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Murmuration magic fills the winter sky

Last modified: 11 December 2014

Large flock of starlings congregating at dusk

A large flock of starlings congregating at dusk

Image: David Kjaer

Starling murmurations are set to darken the winter skies as a part of an incredible not-to-be missed wildlife spectacle, and according to the RSPB, it is peak time to see these dazzling displays.

Flocks of starlings, known as murmurations, are one of the UK’s most impressive winter highlights and have been labeled as nature’s answer to the Red Arrows. They can involve hundreds of thousands of starlings gathering noisily together at dusk before performing an extraordinary wheeling and swooping aerial ballet.

Richard James, RSPB wildlife expert, said: “Watching thousands of starlings sweeping across the sky in unison is one of nature’s unforgettable experiences. It starts with just a small group of birds before building into a swarming mass twisting and turning overhead, before plunging into their roosting spot to settle down for the night.

“They are very lively, chirpy birds, and surprisingly they are the same birds we see in our gardens each day. But to see a murmuration as dusk falls is a real treat.”

Each year the UK’s starling numbers are boosted by migrating arrivals from continental Europe to spend the winter months here. 

A spiralling decline in the starling population means they are now on the critical list of the UK birds most at risk, placing the future of this stunning airborne drama in doubt. The State of UK Birds report highlights the deterioration, showing that the number of breeding starlings has declined by 81% since 1970.

'Starlings put on a show like no other bird, but their decline in the UK has been alarming over the past 40 years'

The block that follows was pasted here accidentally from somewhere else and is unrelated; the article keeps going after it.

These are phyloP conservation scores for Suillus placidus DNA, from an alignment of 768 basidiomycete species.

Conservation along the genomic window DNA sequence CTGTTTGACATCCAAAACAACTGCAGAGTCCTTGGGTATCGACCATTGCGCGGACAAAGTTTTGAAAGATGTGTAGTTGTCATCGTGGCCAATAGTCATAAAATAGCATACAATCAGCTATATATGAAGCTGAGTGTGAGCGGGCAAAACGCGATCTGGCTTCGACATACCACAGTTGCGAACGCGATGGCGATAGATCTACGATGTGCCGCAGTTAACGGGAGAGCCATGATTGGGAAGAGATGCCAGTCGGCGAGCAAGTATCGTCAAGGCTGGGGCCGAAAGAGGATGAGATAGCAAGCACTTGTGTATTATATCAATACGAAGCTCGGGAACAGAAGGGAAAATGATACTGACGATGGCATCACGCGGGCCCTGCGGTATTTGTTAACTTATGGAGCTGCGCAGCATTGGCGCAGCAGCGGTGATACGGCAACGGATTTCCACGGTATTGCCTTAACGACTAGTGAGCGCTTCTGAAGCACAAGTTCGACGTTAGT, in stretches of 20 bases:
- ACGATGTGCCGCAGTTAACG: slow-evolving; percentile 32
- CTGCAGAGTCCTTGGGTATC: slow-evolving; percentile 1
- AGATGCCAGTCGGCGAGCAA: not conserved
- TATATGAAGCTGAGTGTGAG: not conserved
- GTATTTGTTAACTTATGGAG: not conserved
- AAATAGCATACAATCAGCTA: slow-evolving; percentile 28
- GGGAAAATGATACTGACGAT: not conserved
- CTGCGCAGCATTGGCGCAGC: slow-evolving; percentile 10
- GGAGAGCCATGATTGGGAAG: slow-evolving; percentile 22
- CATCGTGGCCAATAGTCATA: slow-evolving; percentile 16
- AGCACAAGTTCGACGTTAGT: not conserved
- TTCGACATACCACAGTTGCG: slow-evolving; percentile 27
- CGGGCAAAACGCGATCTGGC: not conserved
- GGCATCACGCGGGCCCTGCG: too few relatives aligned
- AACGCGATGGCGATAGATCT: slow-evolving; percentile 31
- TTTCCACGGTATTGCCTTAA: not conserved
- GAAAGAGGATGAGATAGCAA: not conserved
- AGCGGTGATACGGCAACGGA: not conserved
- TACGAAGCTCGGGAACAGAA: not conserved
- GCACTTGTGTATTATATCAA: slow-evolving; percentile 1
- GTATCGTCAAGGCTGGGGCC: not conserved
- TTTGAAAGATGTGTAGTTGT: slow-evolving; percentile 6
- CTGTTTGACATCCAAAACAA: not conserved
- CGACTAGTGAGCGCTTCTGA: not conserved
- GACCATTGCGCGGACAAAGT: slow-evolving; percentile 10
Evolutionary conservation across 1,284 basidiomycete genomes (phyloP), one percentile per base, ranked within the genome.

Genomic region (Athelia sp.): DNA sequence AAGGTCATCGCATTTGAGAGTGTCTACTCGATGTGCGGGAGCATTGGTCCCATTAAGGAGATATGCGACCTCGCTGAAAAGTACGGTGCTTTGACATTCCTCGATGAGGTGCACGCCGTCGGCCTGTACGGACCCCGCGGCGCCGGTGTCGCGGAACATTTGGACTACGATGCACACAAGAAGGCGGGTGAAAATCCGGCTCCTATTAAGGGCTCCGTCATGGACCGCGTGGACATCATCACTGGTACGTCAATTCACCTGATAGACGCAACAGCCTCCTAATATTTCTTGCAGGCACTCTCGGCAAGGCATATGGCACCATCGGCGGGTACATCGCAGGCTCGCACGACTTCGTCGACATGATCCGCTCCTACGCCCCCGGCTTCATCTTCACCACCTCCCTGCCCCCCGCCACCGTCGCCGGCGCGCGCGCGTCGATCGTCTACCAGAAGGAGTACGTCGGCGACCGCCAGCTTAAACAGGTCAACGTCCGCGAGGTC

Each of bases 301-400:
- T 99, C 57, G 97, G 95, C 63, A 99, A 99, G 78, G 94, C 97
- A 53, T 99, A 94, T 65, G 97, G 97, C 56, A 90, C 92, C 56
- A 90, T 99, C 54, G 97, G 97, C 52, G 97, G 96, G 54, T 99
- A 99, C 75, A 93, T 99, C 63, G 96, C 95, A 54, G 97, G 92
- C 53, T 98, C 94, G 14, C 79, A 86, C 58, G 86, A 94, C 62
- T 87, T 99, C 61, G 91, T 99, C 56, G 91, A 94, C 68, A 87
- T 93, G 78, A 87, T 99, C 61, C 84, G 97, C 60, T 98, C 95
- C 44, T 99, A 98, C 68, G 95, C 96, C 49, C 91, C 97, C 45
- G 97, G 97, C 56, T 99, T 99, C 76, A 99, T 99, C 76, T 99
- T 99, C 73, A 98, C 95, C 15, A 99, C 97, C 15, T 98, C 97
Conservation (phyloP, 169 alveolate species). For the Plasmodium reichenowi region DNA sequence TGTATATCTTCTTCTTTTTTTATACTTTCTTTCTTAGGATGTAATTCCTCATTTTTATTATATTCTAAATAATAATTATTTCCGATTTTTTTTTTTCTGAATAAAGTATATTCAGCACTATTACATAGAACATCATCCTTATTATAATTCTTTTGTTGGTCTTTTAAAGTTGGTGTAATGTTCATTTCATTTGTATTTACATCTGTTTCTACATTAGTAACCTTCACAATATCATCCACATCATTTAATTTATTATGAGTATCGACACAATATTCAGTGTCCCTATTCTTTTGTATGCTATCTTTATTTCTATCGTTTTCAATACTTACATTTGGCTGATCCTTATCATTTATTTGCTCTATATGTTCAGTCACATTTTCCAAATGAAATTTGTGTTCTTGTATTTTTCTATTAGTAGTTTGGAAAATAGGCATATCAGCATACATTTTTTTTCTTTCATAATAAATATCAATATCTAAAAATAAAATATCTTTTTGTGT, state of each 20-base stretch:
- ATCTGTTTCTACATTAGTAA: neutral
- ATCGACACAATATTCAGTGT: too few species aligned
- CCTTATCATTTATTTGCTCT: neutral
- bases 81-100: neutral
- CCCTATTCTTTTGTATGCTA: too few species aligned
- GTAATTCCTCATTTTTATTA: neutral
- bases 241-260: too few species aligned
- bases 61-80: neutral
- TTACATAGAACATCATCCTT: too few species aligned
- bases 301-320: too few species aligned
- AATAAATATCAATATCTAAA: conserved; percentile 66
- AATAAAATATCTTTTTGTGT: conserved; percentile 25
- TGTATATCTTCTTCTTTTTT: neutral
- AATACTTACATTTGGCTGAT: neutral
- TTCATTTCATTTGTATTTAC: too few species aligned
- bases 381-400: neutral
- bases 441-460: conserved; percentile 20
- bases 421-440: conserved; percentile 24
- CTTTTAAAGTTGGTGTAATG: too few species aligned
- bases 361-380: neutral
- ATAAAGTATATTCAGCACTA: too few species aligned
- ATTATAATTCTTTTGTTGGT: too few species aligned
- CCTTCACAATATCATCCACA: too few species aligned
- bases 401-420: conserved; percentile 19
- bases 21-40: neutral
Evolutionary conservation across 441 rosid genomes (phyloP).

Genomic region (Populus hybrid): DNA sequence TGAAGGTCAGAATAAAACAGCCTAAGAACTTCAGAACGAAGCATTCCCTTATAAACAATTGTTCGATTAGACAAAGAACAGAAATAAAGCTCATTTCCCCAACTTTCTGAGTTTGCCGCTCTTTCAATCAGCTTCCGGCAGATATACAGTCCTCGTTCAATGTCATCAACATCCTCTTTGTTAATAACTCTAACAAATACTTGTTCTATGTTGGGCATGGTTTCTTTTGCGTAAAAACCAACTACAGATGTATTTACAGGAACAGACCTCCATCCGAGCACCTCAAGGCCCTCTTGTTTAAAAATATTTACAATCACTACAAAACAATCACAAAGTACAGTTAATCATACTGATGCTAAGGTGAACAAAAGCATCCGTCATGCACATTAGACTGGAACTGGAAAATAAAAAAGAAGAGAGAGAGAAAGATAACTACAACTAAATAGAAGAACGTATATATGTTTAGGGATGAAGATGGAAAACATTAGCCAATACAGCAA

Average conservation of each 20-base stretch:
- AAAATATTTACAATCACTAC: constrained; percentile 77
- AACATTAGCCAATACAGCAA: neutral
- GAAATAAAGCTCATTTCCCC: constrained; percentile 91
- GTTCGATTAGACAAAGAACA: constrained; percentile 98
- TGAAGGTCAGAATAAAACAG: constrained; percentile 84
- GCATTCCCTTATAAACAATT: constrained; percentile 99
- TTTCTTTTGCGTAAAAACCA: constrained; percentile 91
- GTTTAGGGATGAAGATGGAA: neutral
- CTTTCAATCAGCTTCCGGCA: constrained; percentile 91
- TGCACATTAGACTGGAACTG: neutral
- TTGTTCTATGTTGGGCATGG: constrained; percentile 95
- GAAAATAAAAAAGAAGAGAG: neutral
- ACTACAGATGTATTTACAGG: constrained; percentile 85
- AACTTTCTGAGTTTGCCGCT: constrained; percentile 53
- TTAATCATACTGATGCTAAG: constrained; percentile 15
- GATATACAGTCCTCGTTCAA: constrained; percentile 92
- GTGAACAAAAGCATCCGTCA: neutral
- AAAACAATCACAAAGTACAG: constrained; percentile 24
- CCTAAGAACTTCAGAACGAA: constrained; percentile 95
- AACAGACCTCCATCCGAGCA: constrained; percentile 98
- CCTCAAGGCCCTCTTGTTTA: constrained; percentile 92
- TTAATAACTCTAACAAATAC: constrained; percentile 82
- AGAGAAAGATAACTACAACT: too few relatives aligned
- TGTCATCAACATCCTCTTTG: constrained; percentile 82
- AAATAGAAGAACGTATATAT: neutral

Richard James added: “Starlings put on a show like no other bird, but their decline in the UK has been alarming over the past 40 years. The RSPB has been carrying out research into this but there are simple things that everyone can do to help starlings and other birds throughout winter.”

Like all birds in the cold winter months, starlings need a good source of high energy food and water. Making sure that your bird table is stocked up with seed, suet balls and nibbles gives birds a reliable food source throughout winter.

Starlings are just one of the many birds that you may spot visiting your garden during the RSPB’s Big Garden Birdwatch. Taking place on 24-25 January the RSPB is asking people to take a closer look at the wildlife on your doorstep. To get involved, simply pick an hour over the weekend and tell us what you see.

Murmurations can be spotted on RSPB reserves up and down the country. The largest and most impressive have been witnessed on the Avalon Marshes at RSPB Ham Wall and at the Fen Drayton, and Leighton Moss reserves.

Sites can vary each year, but good sites that have been reported this year include:

  • Aberystwyth Pier, Mid Wales
  • Brighton Pier, Sussex
  • RSPB Ham Wall
  • RSPB Leighton Moss
  • RSPB Fen Drayton, Cambridgeshire
  • RSPB Conwy, Conwy
  • RSPB Salthome, Teeside
  • RSPB Minsmere, Suffolk
  • RSPB Snape, Suffolk
  • Loch Leven NNR, Perth and Kinross
  • Brandon Marsh Nature Reserve, Warwickshire

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